How modest, he thought. The baggage was obviously dragging her back. He had to help. He wondered why she didn’t take the elevator instead but he wasn’t complaining, it was his grand opening.

‘I know you are.  But it seems unfair, I have just a laptop bag and you have three bags. It’s just fair to share’. He flashed her his most charming smile.

She looked at the bags as if in contemplation, turned her gaze to him, then wordlessly extended the big box to him. He collected it, thought fleetingly of how he just acted like a bellboy and hoped she won’t attempt to give him some change after they reach their seats.

‘I can help you with that one too’. He motioned at the smaller hand luggage. Her eyes widened in an emotion he couldn’t decipher, she stared down at it and shook her head.

‘I’m fine really. Thanks’ another smile.

They were both in first class. Good. First class tends to have empty seats so even of they weren’t seat mates, he hoped the seat near hers will be vacant. The connection he felt with her couldn’t just be lost on the train.

‘What’s your seat number?’ He asked, he willed her to say seat 31, the one near his.

’54’ she replied. Dang!

He hauled her box up the rack. She smiled in appreciation.
‘Thank you. Where’s your seat’. She was just being polite.

’32’ he said motioning with his head to the rows of seats behind.

She nodded, he stood still for a  bit waiting for an invitation from her to join the seat but she had already settled on her seat and was rummaging through her handbag. The hand luggage was wedged between her leg and the seat in front of her and it looked uncomfortable.

He bent to help her put it up also on the rack but was cut off by an alarmed sound the moment his hand touched the bag.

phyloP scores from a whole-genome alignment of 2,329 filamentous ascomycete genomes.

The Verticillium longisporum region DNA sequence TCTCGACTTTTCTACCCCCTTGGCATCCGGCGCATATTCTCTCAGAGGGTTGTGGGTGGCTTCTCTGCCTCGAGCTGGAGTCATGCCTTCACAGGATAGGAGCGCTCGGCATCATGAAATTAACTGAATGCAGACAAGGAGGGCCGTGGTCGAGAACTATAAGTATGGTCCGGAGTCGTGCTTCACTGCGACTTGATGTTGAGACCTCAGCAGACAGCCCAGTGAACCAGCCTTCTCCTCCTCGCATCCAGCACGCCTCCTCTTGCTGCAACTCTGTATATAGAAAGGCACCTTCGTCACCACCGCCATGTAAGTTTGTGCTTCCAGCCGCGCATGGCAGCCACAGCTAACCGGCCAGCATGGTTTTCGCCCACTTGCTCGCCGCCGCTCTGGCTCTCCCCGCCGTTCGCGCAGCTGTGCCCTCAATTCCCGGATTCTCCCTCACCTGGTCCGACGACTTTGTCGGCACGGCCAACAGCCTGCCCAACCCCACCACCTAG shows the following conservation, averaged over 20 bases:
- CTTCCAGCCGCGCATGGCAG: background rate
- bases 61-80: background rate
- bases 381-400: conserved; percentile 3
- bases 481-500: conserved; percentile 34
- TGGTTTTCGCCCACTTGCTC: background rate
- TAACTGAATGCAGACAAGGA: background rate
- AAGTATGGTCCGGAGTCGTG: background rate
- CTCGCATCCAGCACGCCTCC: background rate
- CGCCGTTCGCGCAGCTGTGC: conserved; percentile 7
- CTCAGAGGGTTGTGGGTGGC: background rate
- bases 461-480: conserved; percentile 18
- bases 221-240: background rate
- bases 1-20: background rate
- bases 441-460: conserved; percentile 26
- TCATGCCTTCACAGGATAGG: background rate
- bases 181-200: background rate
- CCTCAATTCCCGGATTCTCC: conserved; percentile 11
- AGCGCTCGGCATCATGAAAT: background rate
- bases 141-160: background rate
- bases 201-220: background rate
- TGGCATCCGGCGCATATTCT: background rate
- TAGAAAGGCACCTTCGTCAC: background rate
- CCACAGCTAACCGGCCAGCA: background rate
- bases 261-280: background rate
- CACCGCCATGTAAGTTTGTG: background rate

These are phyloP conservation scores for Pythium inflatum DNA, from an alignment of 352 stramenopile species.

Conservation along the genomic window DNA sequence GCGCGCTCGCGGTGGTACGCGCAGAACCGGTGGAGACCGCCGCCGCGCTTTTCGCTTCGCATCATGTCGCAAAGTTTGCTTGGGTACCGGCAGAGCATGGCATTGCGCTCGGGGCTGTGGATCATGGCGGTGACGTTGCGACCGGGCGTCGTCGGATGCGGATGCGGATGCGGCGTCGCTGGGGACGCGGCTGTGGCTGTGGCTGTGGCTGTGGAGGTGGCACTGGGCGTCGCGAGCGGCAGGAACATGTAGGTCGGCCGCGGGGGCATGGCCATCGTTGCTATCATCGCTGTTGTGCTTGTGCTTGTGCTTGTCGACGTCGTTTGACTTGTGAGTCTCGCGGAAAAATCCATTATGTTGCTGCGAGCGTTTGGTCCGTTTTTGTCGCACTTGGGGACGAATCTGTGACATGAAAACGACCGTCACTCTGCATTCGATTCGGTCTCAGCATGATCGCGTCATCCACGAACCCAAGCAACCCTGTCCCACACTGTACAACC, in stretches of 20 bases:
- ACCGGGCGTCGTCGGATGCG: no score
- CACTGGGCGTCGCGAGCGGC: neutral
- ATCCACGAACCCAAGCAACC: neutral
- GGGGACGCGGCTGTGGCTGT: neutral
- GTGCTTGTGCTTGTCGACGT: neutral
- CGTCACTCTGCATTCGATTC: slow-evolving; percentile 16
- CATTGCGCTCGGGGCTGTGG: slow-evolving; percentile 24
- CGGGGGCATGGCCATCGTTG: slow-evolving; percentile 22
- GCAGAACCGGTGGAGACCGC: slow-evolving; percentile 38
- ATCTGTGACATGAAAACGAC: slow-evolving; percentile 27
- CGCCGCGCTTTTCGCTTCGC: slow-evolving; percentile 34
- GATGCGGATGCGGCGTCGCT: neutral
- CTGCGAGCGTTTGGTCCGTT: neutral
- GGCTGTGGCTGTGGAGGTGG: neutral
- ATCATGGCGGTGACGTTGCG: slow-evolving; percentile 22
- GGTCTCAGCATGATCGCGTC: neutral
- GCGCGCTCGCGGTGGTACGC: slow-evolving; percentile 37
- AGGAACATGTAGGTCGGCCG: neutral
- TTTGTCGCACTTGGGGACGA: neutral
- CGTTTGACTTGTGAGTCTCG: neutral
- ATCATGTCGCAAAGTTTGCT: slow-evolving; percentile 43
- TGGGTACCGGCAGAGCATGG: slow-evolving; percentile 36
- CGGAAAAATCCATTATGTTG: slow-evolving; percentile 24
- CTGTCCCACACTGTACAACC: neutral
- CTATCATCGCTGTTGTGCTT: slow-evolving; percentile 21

‘Don’t touch that!’ She exclaimed.  Then realised her voice was a notch higher than cottony. She lowered her eyes in shyness and looked away. ‘I want this one beside me’ she explained further.

He nodded and left wondering about the very sudden outburst. His mother had always warned him to never open a lady’s bag, he may be surprised at the things he might find. His mother never said anything about touching it.

He settled on his seat but his mind was restless and soon enough, his body grew restless too. Something was enigmatic about her. He wanted to find out.

He stood up and pretended he was going to buy something in the corner canteen . He wanted to see if the seat near her was like his, empty.  But there was an elderly man seated there struggling to settle his laptop on the small fold-in table attached to the back of the seat in front of them.

He passed by them. She was still typing on her phone. He bought two meatpies and two drinks them came back beside the man who sat beside ‘his lady’.

‘ Sir if you want to work on your laptop you could have my seat. It’s that one in the middle by the charging  point.  If the lady assents of course’.

Both he and the man turned to look at her, both with pleading eyes. She smiled for a fraction of a second then shrugged.  The man thanked him, carried his bag and headed to the table spot. With the charging point near him, he could finish his preparing his presentation long enough to have time to hack into his girlfriend’s instagram account.  He had a feeling she’s doing something fishy over there.

‘I’m sorry. I hope I’m not imposing myself’ he said, he didn’t sound sorry.

‘I don’t mind’ she replied. He extended the snack and drink to her, she shook her head. He insisted,  she collected it and kept it near him. Then they started talking.

Because her speech is soft, one will hardly notice how much of a conversationalist she was. But he noticed,  as he noticed everything about her. Like the way her gze kept gliding by the bag.

They spoke about plenty things, their family, their early life, University.  She didn’t go into depth,  she avoided some aspects, he noticed that too.

Before he knew it, they had arrived. Ut was the shortest Abuja -Kaduna train ride he had ever been on.

He helped her with her bag. They went down the stairs and stood at the end waiting for their rides.  Hers came first and he was ad to say goodbye. At least he had her number. Our love story started on the train. It was a classic one. That was what he’ll tell their kids and grandkids,  he thought.